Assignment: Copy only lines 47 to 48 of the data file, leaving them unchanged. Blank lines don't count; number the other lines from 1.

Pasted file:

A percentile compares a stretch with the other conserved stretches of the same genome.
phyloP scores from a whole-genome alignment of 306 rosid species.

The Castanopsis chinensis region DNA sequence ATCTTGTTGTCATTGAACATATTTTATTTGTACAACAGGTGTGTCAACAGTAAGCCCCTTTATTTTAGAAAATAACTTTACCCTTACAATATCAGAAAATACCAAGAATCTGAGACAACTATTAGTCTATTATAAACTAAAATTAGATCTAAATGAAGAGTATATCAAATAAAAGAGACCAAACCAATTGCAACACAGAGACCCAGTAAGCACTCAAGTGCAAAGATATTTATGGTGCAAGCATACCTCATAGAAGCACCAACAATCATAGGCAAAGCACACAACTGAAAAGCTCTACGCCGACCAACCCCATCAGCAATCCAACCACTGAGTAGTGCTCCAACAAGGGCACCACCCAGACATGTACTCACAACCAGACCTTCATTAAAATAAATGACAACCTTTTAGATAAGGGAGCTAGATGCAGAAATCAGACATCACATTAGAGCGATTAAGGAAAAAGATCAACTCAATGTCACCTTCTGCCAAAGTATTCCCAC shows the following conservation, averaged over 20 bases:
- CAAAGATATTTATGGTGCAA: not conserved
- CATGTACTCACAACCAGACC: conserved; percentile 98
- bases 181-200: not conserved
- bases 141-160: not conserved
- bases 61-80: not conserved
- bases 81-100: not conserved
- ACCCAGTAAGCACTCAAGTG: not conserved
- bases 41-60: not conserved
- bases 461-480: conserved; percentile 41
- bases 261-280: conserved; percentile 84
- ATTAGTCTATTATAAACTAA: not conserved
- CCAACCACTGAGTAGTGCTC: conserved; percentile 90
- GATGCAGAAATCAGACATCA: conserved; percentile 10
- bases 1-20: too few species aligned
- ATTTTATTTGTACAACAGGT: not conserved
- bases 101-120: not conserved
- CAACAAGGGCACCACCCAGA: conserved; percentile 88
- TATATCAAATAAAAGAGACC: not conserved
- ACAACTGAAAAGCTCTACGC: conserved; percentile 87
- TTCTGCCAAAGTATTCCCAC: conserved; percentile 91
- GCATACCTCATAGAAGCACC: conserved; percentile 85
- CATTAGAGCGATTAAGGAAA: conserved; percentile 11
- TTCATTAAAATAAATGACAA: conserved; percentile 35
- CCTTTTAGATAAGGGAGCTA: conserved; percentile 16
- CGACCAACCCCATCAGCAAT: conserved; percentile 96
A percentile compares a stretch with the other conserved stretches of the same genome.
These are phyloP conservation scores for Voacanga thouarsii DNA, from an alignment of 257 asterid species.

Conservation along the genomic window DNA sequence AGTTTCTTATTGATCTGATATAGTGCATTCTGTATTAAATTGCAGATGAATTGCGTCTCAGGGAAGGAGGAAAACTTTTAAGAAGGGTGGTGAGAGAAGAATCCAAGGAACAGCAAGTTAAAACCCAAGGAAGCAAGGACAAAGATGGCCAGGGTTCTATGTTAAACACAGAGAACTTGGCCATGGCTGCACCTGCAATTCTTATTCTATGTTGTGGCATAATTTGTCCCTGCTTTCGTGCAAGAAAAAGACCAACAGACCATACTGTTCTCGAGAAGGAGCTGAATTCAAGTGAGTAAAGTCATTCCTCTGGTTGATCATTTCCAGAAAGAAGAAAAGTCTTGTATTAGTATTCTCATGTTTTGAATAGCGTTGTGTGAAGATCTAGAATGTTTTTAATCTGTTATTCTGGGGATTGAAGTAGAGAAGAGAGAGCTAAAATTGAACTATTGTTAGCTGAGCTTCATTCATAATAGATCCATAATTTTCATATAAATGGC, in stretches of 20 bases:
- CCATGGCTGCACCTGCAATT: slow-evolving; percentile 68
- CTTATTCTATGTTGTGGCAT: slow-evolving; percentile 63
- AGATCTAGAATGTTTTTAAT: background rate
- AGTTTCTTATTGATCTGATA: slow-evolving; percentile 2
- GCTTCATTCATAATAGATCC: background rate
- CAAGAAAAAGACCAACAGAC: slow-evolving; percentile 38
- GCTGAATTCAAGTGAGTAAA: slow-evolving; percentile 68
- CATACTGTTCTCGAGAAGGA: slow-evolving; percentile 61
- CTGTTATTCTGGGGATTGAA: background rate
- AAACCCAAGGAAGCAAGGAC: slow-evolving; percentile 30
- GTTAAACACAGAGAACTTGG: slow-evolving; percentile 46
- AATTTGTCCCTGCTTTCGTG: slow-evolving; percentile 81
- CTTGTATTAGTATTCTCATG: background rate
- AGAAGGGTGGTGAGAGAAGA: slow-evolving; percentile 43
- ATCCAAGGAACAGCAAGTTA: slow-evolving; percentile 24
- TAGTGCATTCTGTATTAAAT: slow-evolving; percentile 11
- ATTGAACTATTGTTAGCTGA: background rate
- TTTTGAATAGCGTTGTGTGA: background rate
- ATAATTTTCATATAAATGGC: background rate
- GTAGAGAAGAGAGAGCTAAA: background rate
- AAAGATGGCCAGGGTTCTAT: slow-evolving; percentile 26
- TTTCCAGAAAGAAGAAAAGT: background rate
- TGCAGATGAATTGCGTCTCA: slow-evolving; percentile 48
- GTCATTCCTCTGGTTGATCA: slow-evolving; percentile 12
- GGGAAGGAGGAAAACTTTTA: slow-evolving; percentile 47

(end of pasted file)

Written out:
- TAGTGCATTCTGTATTAAAT: slow-evolving; percentile 11
- ATTGAACTATTGTTAGCTGA: background rate